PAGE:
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Lee and the Lost Cause

Artist Keith Rocco‘s depiction of the Surrender at Appomattox

Some readers were none too happy with my characterization of Lee’s General Order No. 9 as an early (pardon the pun) expression of a certain explanation of Confederate defeat attributing that outcome to the “overwhelming numbers and resources” of the Union, to use Lee’s phrasing (although aide Charles Marshall composed the draft document).

However, just 72 hours before, Lee had informed Grant that he did not share Grant’s view about “the hopelessness of further resistance on the part of the Army of Northern Virginia”; the next day, he told Grant, “I do not think the emergency has arisen to call for the surrender of this army.” It was not until April 9 that Lee changed his mind (or dropped his false bravado) and responded to the reality of the situation. The order that followed was characteristic of a new line of explanation: that of being overwhelmed. On April 12, Lee informed Jefferson Davis that he had only 7892 infantry carrying arms; he did not explain why that was the case, or why the number of Confederates who surrendered was more in the neighborhood of 25,000 (we have to revise our notion of stacking arms at Surrender Triangle if only a third of the soldiers were armed).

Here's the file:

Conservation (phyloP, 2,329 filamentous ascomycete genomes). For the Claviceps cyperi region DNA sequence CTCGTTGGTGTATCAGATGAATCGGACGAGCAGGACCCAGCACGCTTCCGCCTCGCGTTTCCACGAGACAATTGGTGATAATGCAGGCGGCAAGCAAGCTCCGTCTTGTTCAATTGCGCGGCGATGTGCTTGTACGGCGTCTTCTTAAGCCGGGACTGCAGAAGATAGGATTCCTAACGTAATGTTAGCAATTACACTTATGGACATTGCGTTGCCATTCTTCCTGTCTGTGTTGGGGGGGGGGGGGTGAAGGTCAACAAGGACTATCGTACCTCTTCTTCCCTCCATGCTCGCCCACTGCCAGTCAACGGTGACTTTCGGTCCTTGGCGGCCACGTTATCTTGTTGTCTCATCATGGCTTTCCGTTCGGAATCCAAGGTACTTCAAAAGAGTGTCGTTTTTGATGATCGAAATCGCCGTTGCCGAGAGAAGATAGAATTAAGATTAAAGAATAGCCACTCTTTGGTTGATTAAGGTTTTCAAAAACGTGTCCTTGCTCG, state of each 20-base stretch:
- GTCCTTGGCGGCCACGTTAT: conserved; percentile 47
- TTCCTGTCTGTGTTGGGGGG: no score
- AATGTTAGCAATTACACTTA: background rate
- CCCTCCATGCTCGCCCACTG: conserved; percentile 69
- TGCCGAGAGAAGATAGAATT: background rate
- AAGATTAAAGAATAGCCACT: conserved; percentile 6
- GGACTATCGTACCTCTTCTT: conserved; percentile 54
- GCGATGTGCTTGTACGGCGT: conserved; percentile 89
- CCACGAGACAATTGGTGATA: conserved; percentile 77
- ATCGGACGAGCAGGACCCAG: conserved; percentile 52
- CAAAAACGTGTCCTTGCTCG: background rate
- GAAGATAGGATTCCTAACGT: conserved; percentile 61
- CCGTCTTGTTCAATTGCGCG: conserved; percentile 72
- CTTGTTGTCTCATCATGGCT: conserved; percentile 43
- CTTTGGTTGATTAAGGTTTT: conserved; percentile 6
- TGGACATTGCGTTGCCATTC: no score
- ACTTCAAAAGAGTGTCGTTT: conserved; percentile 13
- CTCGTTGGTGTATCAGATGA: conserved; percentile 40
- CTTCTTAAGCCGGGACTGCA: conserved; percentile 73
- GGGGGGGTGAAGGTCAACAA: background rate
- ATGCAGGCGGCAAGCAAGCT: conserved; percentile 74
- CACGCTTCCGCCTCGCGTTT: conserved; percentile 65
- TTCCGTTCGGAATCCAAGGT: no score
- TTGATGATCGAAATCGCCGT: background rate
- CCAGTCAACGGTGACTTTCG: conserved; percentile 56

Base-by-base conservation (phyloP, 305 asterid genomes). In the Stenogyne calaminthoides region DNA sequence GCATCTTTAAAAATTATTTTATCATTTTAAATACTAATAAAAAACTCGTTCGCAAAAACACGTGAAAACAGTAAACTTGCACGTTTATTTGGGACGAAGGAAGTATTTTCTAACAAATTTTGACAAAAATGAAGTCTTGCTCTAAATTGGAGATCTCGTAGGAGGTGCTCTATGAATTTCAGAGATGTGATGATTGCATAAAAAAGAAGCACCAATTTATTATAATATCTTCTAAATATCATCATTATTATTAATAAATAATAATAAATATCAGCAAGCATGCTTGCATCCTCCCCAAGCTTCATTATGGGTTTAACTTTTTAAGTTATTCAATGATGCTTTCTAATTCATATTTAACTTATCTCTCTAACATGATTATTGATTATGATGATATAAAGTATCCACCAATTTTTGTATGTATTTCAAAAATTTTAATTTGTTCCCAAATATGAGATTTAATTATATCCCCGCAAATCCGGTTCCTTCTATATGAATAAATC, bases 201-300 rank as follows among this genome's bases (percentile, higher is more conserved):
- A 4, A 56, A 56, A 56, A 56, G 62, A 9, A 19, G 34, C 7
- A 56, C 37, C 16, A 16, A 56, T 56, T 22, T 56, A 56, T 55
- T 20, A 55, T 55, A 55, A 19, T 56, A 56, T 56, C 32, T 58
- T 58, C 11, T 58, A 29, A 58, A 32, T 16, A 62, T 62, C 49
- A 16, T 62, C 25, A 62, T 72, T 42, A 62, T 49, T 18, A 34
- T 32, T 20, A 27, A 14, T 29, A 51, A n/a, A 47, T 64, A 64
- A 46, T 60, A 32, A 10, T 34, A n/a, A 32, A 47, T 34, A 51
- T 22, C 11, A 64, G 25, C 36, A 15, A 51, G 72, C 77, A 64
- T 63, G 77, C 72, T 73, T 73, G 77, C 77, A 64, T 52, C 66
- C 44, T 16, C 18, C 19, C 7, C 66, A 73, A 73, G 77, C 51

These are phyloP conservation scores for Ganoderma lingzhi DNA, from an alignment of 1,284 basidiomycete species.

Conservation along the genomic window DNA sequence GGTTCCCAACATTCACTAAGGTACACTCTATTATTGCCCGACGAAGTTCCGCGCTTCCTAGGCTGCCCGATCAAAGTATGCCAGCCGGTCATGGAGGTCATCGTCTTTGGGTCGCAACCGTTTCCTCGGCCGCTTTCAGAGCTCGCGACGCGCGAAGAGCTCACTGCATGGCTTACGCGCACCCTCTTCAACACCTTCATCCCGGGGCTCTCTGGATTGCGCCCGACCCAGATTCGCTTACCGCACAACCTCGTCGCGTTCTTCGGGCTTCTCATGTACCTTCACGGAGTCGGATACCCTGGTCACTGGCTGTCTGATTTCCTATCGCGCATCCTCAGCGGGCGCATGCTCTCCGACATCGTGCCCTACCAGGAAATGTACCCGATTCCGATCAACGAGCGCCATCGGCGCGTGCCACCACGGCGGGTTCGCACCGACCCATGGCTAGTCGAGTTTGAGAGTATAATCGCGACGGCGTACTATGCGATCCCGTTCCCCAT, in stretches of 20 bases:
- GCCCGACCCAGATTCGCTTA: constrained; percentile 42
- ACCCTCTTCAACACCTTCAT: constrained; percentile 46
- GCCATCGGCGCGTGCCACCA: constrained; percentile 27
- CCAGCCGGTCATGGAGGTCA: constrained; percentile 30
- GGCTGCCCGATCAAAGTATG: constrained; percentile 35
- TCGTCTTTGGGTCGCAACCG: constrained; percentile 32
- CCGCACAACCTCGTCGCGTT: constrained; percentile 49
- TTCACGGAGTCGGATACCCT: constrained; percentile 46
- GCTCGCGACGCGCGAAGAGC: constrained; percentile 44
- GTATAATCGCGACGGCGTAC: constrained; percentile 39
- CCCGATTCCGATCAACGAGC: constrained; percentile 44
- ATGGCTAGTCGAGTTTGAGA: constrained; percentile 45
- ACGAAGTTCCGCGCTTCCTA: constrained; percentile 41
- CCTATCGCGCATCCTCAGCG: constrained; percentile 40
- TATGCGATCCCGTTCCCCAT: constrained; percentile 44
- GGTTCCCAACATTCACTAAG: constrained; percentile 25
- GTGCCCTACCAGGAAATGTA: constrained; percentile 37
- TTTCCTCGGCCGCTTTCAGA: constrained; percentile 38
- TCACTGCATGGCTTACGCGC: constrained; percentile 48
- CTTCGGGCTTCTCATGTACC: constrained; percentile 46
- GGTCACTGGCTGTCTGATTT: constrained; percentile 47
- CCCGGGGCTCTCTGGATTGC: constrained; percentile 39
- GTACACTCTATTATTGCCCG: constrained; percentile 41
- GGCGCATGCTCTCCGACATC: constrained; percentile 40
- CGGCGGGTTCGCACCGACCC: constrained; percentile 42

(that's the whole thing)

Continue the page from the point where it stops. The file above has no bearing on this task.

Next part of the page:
Lee also told Davis that “the enemy was more than five times our numbers,” which would not appear to be the case if some 25,000 Confederates surrendered. Eight days later, on April 20, Lee acknowledged that the number of those who surrendered amounted to 26,018, but claimed that all those unarmed me came back into the army on the evening of April 9 only after hearing of the surrender. It is odd that Lee was in the neighborhood of Appomattox Court House when he wrote the first letter on April 12, several days after the reported flood of returnees commenced, but claimed he did not know of this until he was back at Richmond.

Playing the numbers game was one of the most prominent themes on both sides after the war. Confederates tended to exaggerate the numbers they faced, while Union chroniclers argued for a much lower disparity. Lee was not immune to the practice. In the years following the war he set himself to the task of trying to compose a history of the Army of Northern Virginia in order to focus on the odds faced by that army. His goal, he said, was to recognize the bravery of his men. “It will be difficult to get the world to understand the odds against which we fought,” he wrote Jubal Early in 1866.

This project collapsed, in part because Lee was not able to gather the records he desired: it may have been just as well. For in a series of interviews in 1868 Lee revealed another trait usually associated with what’s called the Lost Cause approach to Confederate history: a tendency to explain Confederate defeats in terms of the failure of Confederate subordinates to perform, and not because of anything done by their Union counterparts. Heading the list of the guilty for Gettysburg were Jeb Stuart and Richard Ewell, although in another interview Lee complained that James Longstreet was “often slow,” but in that case he was highlighting the Wilderness.